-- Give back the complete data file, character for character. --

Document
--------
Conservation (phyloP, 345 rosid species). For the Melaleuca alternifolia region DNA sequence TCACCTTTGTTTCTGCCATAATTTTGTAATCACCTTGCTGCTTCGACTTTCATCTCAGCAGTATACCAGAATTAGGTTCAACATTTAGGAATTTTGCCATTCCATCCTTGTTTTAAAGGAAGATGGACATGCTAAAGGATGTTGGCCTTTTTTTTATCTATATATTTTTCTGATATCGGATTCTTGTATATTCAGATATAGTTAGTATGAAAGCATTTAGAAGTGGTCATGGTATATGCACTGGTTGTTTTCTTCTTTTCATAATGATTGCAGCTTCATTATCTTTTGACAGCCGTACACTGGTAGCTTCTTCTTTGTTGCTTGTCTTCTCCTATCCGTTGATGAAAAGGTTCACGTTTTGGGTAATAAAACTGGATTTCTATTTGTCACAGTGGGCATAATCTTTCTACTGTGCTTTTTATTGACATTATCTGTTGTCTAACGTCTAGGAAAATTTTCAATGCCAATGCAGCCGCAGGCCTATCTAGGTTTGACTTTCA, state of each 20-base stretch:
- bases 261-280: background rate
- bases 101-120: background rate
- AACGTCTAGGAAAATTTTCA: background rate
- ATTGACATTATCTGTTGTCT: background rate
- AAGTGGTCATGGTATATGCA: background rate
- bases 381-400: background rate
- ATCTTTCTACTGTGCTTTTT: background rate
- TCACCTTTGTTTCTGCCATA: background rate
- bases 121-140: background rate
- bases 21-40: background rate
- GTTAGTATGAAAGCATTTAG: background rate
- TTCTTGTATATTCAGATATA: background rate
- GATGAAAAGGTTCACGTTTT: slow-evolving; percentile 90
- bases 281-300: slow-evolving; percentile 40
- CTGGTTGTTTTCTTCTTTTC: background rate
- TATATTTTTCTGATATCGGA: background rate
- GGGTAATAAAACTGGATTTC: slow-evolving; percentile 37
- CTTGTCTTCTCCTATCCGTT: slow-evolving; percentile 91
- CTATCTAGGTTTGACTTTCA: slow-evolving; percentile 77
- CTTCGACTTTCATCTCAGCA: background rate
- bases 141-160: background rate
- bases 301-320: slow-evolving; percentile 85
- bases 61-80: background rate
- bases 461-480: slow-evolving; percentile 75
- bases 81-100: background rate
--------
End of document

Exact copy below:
Conservation (phyloP, 345 rosid species). For the Melaleuca alternifolia region DNA sequence TCACCTTTGTTTCTGCCATAATTTTGTAATCACCTTGCTGCTTCGACTTTCATCTCAGCAGTATACCAGAATTAGGTTCAACATTTAGGAATTTTGCCATTCCATCCTTGTTTTAAAGGAAGATGGACATGCTAAAGGATGTTGGCCTTTTTTTTATCTATATATTTTTCTGATATCGGATTCTTGTATATTCAGATATAGTTAGTATGAAAGCATTTAGAAGTGGTCATGGTATATGCACTGGTTGTTTTCTTCTTTTCATAATGATTGCAGCTTCATTATCTTTTGACAGCCGTACACTGGTAGCTTCTTCTTTGTTGCTTGTCTTCTCCTATCCGTTGATGAAAAGGTTCACGTTTTGGGTAATAAAACTGGATTTCTATTTGTCACAGTGGGCATAATCTTTCTACTGTGCTTTTTATTGACATTATCTGTTGTCTAACGTCTAGGAAAATTTTCAATGCCAATGCAGCCGCAGGCCTATCTAGGTTTGACTTTCA, state of each 20-base stretch:
- bases 261-280: background rate
- bases 101-120: background rate
- AACGTCTAGGAAAATTTTCA: background rate
- ATTGACATTATCTGTTGTCT: background rate
- AAGTGGTCATGGTATATGCA: background rate
- bases 381-400: background rate
- ATCTTTCTACTGTGCTTTTT: background rate
- TCACCTTTGTTTCTGCCATA: background rate
- bases 121-140: background rate
- bases 21-40: background rate
- GTTAGTATGAAAGCATTTAG: background rate
- TTCTTGTATATTCAGATATA: background rate
- GATGAAAAGGTTCACGTTTT: slow-evolving; percentile 90
- bases 281-300: slow-evolving; percentile 40
- CTGGTTGTTTTCTTCTTTTC: background rate
- TATATTTTTCTGATATCGGA: background rate
- GGGTAATAAAACTGGATTTC: slow-evolving; percentile 37
- CTTGTCTTCTCCTATCCGTT: slow-evolving; percentile 91
- CTATCTAGGTTTGACTTTCA: slow-evolving; percentile 77
- CTTCGACTTTCATCTCAGCA: background rate
- bases 141-160: background rate
- bases 301-320: slow-evolving; percentile 85
- bases 61-80: background rate
- bases 461-480: slow-evolving; percentile 75
- bases 81-100: background rate